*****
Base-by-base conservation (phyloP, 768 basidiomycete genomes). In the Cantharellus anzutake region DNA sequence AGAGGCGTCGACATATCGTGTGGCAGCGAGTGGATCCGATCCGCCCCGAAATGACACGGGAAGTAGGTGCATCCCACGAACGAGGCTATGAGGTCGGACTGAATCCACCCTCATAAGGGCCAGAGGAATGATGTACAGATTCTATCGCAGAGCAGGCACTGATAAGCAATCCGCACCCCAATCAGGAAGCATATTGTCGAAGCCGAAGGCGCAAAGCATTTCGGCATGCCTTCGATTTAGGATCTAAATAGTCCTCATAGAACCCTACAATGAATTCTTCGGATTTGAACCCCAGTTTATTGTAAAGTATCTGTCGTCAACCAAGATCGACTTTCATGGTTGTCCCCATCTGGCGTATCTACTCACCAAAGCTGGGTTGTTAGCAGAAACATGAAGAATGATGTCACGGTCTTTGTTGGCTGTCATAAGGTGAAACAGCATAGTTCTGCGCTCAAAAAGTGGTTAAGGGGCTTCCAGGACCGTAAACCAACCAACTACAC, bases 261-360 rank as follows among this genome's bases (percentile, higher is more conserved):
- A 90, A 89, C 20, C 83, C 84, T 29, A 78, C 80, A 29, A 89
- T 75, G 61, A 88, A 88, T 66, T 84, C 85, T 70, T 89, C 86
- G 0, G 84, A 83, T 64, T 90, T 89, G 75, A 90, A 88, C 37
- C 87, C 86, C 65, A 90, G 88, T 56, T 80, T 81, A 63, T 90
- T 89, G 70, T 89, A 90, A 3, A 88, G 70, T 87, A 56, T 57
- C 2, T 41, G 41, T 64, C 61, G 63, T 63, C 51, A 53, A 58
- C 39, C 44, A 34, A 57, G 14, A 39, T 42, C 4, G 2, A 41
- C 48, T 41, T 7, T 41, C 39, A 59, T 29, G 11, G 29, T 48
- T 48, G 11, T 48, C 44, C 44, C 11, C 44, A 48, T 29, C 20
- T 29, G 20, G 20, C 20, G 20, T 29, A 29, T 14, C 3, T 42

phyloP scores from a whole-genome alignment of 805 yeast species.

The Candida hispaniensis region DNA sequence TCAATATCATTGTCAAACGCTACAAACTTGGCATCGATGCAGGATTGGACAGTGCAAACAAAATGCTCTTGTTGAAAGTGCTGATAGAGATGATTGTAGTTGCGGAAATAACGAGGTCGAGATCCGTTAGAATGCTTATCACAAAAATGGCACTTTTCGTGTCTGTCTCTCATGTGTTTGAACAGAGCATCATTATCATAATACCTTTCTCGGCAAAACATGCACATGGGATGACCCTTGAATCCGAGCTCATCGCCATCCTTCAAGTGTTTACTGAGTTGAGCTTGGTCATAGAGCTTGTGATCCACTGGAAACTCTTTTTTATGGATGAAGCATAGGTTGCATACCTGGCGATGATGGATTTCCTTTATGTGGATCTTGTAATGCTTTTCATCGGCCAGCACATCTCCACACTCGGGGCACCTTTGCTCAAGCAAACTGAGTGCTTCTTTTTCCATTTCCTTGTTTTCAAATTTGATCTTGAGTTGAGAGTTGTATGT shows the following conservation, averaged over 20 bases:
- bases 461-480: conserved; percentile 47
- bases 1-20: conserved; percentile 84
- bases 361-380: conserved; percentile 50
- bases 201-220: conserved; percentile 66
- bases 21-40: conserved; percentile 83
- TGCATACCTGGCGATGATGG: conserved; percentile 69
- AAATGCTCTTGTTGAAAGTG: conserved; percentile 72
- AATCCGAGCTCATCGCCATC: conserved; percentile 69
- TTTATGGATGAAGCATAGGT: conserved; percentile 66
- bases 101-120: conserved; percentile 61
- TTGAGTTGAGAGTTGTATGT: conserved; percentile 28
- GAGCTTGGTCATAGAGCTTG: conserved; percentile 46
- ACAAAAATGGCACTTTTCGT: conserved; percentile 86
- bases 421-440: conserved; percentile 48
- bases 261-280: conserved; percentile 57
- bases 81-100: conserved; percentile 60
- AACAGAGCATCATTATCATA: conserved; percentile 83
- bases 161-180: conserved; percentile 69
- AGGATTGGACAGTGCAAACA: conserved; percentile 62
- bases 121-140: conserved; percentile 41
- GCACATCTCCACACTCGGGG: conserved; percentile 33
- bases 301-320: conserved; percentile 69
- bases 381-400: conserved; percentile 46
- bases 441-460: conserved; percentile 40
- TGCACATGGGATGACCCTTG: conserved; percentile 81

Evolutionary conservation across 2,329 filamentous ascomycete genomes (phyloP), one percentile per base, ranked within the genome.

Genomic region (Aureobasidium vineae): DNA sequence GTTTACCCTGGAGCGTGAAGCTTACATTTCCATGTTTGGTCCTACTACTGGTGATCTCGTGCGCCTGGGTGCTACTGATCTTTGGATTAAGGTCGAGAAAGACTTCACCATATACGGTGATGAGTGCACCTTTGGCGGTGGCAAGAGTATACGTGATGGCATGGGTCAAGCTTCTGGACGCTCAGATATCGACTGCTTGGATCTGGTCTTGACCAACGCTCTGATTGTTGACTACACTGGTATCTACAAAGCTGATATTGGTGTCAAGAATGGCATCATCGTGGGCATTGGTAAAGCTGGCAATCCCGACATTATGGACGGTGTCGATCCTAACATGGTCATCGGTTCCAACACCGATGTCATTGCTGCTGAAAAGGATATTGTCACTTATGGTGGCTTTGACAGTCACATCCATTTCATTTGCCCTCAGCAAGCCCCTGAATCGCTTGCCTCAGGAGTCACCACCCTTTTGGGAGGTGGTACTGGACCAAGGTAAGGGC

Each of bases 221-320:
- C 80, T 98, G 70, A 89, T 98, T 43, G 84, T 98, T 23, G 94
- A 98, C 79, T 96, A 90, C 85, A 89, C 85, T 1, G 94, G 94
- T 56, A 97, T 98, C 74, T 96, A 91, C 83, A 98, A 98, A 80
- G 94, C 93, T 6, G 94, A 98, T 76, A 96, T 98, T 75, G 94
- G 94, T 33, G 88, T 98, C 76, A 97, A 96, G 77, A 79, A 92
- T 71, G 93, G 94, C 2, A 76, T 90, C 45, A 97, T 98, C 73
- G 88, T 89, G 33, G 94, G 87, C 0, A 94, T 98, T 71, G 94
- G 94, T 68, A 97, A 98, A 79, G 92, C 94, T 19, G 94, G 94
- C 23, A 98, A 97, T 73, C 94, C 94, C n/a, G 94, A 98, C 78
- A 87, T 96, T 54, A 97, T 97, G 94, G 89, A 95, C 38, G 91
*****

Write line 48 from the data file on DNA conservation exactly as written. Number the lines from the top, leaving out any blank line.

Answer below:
- G 88, T 89, G 33, G 94, G 87, C 0, A 94, T 98, T 71, G 94